Irwin Schiff was also a supporter of sound money, testifying in 1968 before the Senate Committee on Banking and Currency against the removal of gold-backing for our currency. My personal exposure to Irwin Schiff was through his book ‘How an Economy Grows and Why It Doesn’t’. Originally written as a children’s book in an illustrated comic-book style, it is accessible to everyone, yet contains high-level economic and political concepts that most adults do not understand.
The book starts off with an island economy, and it logically illustrates how that economy grows only through savings and capital goods investment. It then shows the disastrous results that occur when the government inflates and devalues the island’s currency. The book has been updated by his sons, Andrew and Peter, and I would highly recommend it to everyone. It is truly a joy to read. Irwin also wrote a similar book called ‘The Kingdom of Moltz’, which is also very clever.
Of course, most people who know anything about Irwin Schiff focus on his tax theories and, unfortunately, many write him off as a tax cheat who was eventually imprisoned for his actions. But his story is much more nuanced.
The Daily Mail reported the actual cost of the suit to be ruled at $234 Million.
Apple was charged with patent infringement this week, says PC Mag. The Wisconsin Alumni Research Foundation, or WARF, is the body behind the charges. WARF manages patents for The University of Wisconsin-Madison (UWM). The cost of the patent suit they are pursuing against the tech giant could reportedly reach $862 million.
WARF previously settled out of court with Intel, who they also sued over their Core 2 Duo processor back in 2008. In this case, the jury has already ruled that Apple was guilty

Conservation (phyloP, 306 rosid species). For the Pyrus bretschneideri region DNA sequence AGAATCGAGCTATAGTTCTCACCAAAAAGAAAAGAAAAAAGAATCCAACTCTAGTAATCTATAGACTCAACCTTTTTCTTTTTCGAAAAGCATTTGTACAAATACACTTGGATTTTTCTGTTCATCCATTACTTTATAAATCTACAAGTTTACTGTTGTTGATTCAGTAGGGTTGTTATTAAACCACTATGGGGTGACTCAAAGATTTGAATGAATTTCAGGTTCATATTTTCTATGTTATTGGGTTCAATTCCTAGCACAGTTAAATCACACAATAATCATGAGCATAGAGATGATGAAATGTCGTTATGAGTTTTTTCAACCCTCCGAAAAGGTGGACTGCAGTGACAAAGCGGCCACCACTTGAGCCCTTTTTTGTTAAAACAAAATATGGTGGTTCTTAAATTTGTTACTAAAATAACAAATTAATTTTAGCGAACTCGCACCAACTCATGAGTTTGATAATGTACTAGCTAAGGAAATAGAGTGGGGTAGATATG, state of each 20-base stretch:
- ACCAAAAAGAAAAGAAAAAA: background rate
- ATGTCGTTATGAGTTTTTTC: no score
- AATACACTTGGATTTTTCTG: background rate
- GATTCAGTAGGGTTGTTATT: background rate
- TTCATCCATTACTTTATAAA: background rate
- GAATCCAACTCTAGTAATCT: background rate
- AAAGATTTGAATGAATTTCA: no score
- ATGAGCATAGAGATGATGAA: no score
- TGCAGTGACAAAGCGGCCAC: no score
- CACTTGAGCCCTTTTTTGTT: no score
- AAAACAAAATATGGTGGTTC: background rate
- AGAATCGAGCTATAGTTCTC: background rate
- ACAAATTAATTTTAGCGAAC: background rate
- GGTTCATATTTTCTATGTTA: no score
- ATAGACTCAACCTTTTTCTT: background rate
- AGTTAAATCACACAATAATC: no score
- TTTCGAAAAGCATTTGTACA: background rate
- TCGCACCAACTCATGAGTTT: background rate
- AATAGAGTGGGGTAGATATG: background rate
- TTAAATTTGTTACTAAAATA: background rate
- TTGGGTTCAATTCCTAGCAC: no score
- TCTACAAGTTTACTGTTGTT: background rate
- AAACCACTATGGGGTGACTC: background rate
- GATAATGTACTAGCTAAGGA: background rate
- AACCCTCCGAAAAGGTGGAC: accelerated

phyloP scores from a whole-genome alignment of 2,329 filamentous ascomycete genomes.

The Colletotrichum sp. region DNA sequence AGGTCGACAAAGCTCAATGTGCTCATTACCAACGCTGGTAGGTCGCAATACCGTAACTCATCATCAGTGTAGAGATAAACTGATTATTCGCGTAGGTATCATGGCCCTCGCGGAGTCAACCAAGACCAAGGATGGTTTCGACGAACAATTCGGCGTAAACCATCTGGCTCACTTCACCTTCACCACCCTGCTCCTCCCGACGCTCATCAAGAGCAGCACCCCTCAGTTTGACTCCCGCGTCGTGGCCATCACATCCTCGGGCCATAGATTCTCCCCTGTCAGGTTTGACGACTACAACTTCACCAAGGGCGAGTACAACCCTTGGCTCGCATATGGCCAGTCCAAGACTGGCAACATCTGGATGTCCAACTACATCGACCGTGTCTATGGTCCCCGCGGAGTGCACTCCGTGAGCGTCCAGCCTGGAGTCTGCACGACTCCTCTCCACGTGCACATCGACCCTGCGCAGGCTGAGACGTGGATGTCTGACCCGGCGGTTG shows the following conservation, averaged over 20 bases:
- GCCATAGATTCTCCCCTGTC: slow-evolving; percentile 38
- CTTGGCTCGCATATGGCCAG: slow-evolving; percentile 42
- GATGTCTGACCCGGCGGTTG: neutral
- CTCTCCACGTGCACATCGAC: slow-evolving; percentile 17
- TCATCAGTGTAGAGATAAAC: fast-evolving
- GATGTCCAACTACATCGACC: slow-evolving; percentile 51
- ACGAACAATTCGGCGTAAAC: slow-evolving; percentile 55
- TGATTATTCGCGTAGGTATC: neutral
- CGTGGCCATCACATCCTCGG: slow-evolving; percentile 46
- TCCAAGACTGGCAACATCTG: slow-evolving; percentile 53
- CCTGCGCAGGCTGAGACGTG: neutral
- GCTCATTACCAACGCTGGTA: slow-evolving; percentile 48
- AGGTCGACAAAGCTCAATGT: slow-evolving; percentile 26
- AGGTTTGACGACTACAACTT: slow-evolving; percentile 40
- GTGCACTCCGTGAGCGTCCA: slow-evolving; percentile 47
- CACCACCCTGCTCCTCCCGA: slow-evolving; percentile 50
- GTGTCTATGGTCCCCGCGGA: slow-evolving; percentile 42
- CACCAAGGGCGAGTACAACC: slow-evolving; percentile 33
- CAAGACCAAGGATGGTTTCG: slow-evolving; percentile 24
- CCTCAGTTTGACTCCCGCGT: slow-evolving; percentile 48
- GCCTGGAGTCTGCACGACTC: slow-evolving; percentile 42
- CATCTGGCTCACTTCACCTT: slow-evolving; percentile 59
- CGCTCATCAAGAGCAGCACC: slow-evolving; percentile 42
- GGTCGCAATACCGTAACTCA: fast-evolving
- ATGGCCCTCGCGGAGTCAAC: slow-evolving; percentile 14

What if there were a simple way to reduce poverty in America? In this scenario, the government would give everyone money, so that no one would be poor. Outside of proving your U.S. citizenship, there would be no screening mechanism or ‘need’ test required. Everyone would be provided with the same monthly amount, even if they were middle class or wealthy.
This is the essence of a new policy model being proposed which is called Universal Minimum Income or Guaranteed Basic Income where, in lieu of myriad government assistance programs, there would be just one program dispensing a monthly or annual payment to all citizens, irrespective of income level, background, social status or other factors. While this idea seems nutty at first, given the federal budget deficit, it does offer some interesting arguments when you consider its full implications.
Personally, I have never been a fan of government handouts. But this one caught my curiosity because of its egalitarian approach. Besides, who wouldn’t want a little (or a lot) more money in their pocket each month for basic necessities like rent, food, gas and booze. I added booze in there because life in a society of equals would be truly boring.
Of course, the use of a handout for alcohol consumption would pique the wrath of those who believe that poverty is largely the result of an irresponsible lifestyle. As one of my Twitter trolls commented, responding to my recent tweet on guaranteed basic income:
“So there’s no reason to improve yourself? You have nothing to worry about? That has never worked. It didn’t work for the French. It didn’t work for the USSR. It won’t work now. I’d rather be free and poor than a slave to a State that meets my needs. Any liberal/progressive program will ALWAYS have the opposite outcome of it’s stated goal.”
What’s the Rationale for Guaranteed Basic Income?
At the risk of being branded a Bernie Sanders socialist, for kicks let’s explore the arguments in favor of Guaranteed Basic Income. For starters, today’s jobs economy is not what it used to be. Many workers are powering through 50+ hour work weeks, despite the fact that it’s still not providing them with enough money on which to live. Some might attribute this to greed on the part of employers; others might believe that it’s directly related to the decline of unionization. Nevertheless, a fact is a fact: for many, employment no longer provides a sustainable income because the wages of most American workers have stagnated or declined since the 1970’s. Moreover, about a quarter of all workers rely on some form of public assistance to supplement what they earn. Ultimately, advocates of the Guaranteed Basic Income proposition claim that it offers all Americans the opportunity to create a foundational base for living akin to the bottom level requirements of Maslow’s Hierarchy of Needs. “